I have been lucky to have mentors who have profoundly impacted my professional growth. One of my most influential mentors was my former boss, Selma Coutinho, at Ericsson. As a blank slate when I joined the company, Selma took me under her wing and taught me everything about BCM and more. Her enthusiasm for the field was so contagious, and it hit me in the best way. Under her guidance, I not only gained knowledge and expertise but also developed a genuine appreciation for the importance of resiliency. Inspired by her, I have taken on the role of mentoring my own cousin and welcoming him to his exciting field.

Selma once said, “Our jobs are noble,” and that sentiment has stayed with me. When we truly understand and appreciate the value and significance of business continuity, we want others to recognize and value it as well. Selma’s mentorship instilled in me the drive to spread awareness and advocate for the importance of BCM.

In addition to Selma, I have had the privilege of having mentors from various avenues. I was part of a Toastmasters club, where I received guidance and support in honing my communication and leadership skills. From the Women in Business Continuity group from DRII mentorship program, I was mentored by Leticia Cecchin, who shared her insights and experiences, helping me take to courage to make difficult decisions and inspired me by her successful career. I took advantage of a mentoring program offered by my company, which matched me with Gagan Shori, an experienced telecom professional who provided valuable guidance and advice.

Mentors, regardless of their field or background, offer wisdom and knowledge that cannot be acquired solely through formal education or training courses. They provide unique perspectives, share practical experiences, and offer guidance based on their own journeys. Mentoring is an invaluable opportunity for individuals at all career levels, and I encourage others to seek mentors who can help shape their professional development and support their growth.

What are some lessons learned you still leverage today?

The importance of continuous learning. Staying updated and informed about current events and industry trends has proven invaluable in my role. While it can be sad to read the news at times, I realized that knowing what is happening in the world provides valuable insights that enable me to excel in activities such as conducting business impact analysis (BIA) workshops and designing engaging business continuity exercise scenarios. It also positions me as a professional who understands external factors can inevitably impact our organization and knows how to leverage them for learning purposes. Whether reading industry publications, following thought leaders on social media, listening to podcasts, or attending webinars and conferences, continuous learning is an ongoing process that helps me stay informed, adapt to changes, and enhance my professional skills.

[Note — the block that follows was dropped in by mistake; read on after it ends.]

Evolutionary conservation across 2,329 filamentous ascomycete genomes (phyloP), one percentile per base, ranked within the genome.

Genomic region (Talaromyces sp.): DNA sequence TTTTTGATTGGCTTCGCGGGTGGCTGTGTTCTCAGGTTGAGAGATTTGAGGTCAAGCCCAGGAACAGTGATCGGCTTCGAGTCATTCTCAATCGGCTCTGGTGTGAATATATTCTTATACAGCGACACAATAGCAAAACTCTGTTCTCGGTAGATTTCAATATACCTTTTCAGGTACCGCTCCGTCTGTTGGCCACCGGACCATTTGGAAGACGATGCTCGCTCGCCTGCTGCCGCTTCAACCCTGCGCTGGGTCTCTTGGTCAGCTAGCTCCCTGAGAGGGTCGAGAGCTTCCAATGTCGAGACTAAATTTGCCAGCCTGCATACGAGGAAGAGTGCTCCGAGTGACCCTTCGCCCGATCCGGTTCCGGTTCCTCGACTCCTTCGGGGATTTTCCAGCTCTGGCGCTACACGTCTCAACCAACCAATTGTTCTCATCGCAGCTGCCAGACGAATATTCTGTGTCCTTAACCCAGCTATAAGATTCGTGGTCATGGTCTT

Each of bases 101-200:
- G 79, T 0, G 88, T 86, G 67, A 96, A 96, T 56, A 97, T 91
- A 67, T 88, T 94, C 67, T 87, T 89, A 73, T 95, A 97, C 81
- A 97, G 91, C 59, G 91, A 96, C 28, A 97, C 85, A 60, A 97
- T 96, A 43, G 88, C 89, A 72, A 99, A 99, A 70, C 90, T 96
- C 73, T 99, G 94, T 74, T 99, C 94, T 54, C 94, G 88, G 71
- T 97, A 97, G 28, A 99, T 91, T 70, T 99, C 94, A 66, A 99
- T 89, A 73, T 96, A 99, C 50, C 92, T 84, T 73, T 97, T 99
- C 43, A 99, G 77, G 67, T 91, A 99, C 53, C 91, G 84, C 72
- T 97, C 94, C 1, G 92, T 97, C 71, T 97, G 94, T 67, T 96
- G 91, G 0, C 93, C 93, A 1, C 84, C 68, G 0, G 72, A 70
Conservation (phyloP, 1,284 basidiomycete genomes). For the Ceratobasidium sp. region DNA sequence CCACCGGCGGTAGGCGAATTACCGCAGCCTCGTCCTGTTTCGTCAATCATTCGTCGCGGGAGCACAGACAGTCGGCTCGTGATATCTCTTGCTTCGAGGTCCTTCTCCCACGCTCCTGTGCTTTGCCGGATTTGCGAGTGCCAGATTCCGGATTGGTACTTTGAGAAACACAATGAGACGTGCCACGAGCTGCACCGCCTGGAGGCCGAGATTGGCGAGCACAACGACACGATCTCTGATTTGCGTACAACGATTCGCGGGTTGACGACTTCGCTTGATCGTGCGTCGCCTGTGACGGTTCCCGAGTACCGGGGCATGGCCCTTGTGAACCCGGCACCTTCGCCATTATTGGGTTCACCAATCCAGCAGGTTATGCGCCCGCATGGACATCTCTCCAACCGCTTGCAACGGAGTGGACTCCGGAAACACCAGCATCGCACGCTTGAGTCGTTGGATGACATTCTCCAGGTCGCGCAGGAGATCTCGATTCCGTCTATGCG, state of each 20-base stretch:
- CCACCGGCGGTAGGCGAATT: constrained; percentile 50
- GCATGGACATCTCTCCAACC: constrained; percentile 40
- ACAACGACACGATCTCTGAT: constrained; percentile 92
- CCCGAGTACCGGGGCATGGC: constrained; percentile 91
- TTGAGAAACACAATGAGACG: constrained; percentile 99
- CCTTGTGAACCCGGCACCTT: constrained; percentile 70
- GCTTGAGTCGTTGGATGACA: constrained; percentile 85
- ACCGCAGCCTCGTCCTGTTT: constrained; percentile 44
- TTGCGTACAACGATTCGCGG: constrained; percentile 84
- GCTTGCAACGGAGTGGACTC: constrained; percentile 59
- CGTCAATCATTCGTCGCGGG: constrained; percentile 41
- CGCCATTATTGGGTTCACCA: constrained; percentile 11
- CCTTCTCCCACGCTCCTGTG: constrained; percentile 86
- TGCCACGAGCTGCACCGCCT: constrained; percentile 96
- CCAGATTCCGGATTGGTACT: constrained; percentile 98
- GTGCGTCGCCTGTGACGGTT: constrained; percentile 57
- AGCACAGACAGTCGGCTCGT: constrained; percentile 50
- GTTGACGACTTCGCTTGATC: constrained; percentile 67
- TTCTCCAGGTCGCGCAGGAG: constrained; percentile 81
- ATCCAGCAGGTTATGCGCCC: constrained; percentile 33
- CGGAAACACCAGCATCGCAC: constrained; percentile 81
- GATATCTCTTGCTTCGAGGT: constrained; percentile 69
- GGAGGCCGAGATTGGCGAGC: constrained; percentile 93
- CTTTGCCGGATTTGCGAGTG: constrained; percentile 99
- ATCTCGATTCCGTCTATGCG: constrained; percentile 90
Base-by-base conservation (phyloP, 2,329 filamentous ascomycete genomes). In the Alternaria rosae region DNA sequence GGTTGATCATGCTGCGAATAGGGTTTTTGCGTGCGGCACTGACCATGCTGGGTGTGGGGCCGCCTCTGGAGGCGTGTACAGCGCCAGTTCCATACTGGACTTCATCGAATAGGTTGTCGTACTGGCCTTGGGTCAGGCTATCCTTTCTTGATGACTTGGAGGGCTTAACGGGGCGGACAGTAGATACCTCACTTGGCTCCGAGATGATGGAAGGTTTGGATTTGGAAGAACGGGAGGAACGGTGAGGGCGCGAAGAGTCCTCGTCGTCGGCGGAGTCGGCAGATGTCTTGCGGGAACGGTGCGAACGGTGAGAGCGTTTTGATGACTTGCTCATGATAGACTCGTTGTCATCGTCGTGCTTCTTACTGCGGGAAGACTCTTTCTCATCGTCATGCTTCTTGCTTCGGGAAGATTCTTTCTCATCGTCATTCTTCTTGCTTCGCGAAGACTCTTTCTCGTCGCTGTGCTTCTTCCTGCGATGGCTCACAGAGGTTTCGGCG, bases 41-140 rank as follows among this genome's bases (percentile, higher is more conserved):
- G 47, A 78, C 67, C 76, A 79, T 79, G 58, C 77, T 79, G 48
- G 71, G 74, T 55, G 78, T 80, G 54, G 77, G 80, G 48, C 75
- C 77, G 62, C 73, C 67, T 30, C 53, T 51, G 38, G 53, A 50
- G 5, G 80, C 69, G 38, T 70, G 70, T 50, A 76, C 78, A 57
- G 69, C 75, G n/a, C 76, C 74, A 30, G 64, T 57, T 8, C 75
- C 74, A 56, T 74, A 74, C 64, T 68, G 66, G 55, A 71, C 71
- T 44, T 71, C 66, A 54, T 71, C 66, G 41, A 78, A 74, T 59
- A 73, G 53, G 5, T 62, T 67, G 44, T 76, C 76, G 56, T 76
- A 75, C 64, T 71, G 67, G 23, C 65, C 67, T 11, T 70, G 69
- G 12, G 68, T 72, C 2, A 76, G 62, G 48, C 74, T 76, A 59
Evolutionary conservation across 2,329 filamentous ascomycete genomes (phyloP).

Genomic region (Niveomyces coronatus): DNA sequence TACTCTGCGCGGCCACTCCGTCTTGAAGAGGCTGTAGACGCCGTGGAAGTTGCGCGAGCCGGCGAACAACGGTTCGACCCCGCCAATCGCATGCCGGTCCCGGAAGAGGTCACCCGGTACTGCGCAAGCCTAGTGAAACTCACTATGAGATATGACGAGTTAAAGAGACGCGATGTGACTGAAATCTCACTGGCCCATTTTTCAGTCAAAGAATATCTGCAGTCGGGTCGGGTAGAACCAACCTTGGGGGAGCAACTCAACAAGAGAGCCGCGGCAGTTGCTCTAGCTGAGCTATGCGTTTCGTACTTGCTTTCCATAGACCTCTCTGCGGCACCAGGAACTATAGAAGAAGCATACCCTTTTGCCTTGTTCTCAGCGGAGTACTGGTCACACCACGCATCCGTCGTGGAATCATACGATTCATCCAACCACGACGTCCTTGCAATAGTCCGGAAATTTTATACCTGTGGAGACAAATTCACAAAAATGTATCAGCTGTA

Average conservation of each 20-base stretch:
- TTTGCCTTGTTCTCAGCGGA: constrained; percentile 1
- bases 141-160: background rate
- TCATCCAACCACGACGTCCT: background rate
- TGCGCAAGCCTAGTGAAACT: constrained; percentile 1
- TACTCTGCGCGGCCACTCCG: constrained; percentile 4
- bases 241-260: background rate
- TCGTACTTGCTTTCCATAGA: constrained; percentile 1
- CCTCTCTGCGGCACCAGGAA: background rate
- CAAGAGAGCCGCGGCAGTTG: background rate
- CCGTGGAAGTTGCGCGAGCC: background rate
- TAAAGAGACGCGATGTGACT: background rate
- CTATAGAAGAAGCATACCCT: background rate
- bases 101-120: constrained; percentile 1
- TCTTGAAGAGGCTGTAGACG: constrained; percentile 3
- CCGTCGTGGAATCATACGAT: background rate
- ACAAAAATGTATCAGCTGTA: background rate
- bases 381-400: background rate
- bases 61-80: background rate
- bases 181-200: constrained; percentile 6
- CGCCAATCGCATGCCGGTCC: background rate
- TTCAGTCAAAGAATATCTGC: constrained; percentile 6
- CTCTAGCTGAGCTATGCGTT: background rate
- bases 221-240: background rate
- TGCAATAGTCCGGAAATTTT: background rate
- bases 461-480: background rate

What aspects of working in this industry would you like to see change or evolve?

One aspect I would like to see a continual change in the business continuity industry is a mindset shift from compliance driven BCM to proactive preparedness. Rather than implementing BCM solely because we are told to by regulators, insurance companies, or the internal audit team, organizations should embrace it as a strategic initiative for long-term sustainability. The COVID-19 pandemic highlighted the importance of resiliency, but people tend to forget, and soon enough, the pandemic will be a distant memory, so maintaining focus is crucial as not letting it fade into the background. By leveraging the momentum around resiliency and embedding a culture of proactive BCM, we can ensure lasting preparedness for future disruptions.